Scrum in IxDF teams

Scrum is an agile and simple framework for effective team collaboration on complex products.

Instead of providing complete, detailed descriptions of how everything is to be done on a project, much of it is left up to the Scrum team. Afterall, the team will know best how to solve the problems and challenges they are presented with.

Scrum started in Software Development but is now being used as an approach to project management in all sorts of projects.

External, introductory ressources

Scrum Roles

  • ScrumMaster: helps Scrum practitioners achieve their highest level of performance.
  • ProductOwner: creates a compelling vision of the product, and then conveys that vision to the team through the product backlog.
  • ScrumTeam: contributes in whatever way they can to complete the work of each sprint.

Scrum sprint

A scrum sprint is a regular, repeatable work cycle in scrum methodology during which work is completed and made ready for review. In the IxDF, we usually use 2-weeks sprints.

Once Sprint Planning is finished - it should not be possible to add new tasks to sprint backlog. There are 2 exceptions for this rule:

  • tasks with urgency: high label
  • tasks with blink of an eye label if they are relevant to other issues from your backlog

Sprint planning

  • Attendees: ScrumMaster, ScrumTeam, and ProductOwner.
  • Duration: 1-2 hours

The output of the sprint planning is a new backlog (todo-list) along with clear and short sprint goals.

Daily scrum

  • Attendees: ScrumMaster, ScrumTeam, and optionally ProductOwner.
  • Duration: 10-45 mins

In Scrum, on each day of a sprint the team holds a daily scrum meeting called the "daily scrum.” Meetings are typically held at the same time each day.

This is a short daily call where ScrumTeam should answer 3 questions:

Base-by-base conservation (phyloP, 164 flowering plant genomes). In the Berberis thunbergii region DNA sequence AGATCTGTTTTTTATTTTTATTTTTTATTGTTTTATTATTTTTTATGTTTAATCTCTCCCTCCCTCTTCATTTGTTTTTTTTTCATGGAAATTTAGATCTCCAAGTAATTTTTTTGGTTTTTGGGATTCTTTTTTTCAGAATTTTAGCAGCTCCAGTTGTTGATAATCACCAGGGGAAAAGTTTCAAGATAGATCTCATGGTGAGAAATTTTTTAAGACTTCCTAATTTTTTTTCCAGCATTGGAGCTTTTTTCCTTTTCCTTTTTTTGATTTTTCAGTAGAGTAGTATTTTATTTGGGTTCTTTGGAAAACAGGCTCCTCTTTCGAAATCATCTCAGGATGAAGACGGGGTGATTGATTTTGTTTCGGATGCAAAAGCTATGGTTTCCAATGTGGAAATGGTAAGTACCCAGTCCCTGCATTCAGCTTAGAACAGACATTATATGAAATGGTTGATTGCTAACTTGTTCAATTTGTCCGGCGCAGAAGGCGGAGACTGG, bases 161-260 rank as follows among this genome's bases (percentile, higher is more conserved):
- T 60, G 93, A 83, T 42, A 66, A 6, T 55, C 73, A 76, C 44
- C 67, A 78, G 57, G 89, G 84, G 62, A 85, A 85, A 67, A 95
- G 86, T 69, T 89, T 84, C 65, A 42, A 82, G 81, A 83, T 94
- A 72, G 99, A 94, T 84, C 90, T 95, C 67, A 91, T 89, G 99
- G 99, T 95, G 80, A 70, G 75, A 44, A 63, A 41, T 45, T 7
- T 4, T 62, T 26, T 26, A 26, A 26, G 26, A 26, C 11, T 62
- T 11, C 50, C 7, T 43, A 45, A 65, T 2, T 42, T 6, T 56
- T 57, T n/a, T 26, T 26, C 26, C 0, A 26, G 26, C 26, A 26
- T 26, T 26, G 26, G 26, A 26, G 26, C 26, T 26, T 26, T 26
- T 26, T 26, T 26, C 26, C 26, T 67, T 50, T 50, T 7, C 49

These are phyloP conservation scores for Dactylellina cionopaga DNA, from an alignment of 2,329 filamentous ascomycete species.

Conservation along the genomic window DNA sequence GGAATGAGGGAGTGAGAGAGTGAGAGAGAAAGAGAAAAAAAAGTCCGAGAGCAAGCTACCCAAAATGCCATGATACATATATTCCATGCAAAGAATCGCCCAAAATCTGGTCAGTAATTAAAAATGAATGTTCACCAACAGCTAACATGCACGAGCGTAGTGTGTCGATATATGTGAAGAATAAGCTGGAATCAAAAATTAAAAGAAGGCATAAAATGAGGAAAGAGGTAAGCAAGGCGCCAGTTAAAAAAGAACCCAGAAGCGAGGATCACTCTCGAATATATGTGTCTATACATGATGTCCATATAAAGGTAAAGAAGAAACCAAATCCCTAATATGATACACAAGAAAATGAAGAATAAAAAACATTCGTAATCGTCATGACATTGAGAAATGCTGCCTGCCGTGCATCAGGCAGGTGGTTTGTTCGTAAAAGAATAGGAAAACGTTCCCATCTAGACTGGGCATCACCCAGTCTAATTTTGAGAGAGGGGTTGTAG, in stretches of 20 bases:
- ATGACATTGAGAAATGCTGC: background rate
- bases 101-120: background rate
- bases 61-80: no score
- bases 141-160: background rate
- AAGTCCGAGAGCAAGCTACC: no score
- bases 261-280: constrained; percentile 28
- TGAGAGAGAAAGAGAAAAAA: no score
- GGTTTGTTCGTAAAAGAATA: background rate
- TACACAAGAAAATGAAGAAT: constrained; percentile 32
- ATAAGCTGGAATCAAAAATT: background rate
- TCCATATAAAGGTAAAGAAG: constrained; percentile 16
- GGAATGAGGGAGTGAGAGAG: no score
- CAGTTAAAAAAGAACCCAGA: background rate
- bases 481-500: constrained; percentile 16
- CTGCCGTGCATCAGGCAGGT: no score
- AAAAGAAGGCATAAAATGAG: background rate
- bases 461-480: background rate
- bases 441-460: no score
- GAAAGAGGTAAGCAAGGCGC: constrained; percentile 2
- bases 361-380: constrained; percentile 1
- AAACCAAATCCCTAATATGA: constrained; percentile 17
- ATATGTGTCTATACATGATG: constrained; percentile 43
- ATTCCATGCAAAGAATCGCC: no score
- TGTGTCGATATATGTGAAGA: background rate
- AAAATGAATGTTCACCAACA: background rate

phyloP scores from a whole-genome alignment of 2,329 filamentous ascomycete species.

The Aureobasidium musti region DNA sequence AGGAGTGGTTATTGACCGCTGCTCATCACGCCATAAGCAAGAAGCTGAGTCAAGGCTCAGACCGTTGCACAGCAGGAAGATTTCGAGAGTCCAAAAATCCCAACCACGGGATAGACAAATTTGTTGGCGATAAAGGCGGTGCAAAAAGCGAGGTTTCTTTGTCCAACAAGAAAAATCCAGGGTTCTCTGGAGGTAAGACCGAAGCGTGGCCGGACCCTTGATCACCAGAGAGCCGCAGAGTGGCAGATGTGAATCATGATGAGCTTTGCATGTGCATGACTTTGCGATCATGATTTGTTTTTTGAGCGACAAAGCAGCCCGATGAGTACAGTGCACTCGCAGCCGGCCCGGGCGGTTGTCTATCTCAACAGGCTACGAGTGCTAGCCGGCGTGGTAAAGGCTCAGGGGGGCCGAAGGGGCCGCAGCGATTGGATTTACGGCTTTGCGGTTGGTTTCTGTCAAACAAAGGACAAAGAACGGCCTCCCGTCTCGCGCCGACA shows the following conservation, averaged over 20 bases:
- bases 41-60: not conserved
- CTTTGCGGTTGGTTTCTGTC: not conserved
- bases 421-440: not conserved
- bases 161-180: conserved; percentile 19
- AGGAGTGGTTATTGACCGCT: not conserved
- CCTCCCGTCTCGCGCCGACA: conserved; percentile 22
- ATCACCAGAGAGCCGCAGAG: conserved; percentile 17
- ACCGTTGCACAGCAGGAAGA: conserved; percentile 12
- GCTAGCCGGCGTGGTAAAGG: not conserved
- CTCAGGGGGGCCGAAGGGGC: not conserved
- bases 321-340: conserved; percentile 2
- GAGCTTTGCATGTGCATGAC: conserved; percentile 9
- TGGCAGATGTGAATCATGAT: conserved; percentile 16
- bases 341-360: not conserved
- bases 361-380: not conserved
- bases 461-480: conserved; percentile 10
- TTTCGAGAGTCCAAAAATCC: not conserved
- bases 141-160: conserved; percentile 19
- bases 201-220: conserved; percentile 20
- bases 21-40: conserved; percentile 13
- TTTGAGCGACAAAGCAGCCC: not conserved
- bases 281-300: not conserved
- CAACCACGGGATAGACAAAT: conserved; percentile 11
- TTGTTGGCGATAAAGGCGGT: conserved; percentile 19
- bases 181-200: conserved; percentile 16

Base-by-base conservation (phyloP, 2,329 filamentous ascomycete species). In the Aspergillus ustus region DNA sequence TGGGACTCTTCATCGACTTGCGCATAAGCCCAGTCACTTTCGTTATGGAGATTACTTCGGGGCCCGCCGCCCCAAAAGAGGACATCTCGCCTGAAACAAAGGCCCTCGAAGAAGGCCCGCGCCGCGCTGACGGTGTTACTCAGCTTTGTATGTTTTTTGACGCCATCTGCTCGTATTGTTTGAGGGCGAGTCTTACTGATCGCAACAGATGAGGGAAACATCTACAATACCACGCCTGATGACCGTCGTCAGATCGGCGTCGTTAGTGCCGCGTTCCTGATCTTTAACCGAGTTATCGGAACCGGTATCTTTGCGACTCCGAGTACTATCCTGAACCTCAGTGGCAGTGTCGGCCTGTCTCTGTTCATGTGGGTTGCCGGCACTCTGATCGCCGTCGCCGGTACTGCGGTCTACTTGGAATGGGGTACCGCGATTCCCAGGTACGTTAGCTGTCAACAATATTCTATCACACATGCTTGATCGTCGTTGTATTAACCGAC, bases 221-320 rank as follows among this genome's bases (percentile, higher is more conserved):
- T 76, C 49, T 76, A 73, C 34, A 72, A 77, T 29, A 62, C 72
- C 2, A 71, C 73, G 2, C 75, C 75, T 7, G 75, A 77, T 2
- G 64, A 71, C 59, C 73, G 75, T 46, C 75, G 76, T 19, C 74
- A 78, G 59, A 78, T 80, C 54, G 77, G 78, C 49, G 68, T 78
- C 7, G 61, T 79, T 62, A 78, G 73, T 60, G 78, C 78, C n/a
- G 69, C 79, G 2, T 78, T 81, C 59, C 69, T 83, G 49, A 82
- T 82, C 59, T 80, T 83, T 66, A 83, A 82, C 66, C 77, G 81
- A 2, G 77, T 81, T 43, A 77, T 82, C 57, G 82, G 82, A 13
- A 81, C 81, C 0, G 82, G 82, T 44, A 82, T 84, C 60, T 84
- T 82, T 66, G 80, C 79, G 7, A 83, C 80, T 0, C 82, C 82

1. What have you done starting from last daily scrum until now?
  2. What are you going to do until next daily scrum?
  3. Is there anything blocking you?

Demo and retrospective

  • Attendees: ScrumMaster, ScrumTeam, and ProductOwner.
  • Duration: 1-2 hours

Part 1: Demo: In Scrum, each sprint is required to deliver a potentially shippable product increment. For example, in the case of the development team, this means that at the end of each sprint the team has produced a coded, tested and usable piece of software. In the case of the editorial team, it means that at the end of each sprint the team has produced a coherent and definable piece of work (e.g. a number of lesson items, a number of videos, etc) that can be demo'ed/viewed and potentially shipped.

Part 2: Sprint Retrospective: No matter how good a Scrum team is, there is always opportunity to improve. Although a good Scrum team will be constantly looking for improvement opportunities, the team should set aside a brief, dedicated period at the end of each sprint to deliberately reflect on how they are doing, and to find ways to improve. This occurs during the Sprint Retrospective.

Scrum Board

The Scrum Board is a visual representation of a Scrum Sprint. There are 4 task statuses available to be used for the ScrumTeam:

  1. backlog: current sprint backlog, usually ordered by priorities.
  2. in progress: tasks that our developers are currently working on (one issue per developer).
  3. on review/blocked: issues that are on review or blocked. ScrumMaster should try to minimize the number of tasks in this column.
  4. done: finished issues (no matter if shipped to production or not)

An example of Scrum Board at the middle of a Sprint: image

More external ressources

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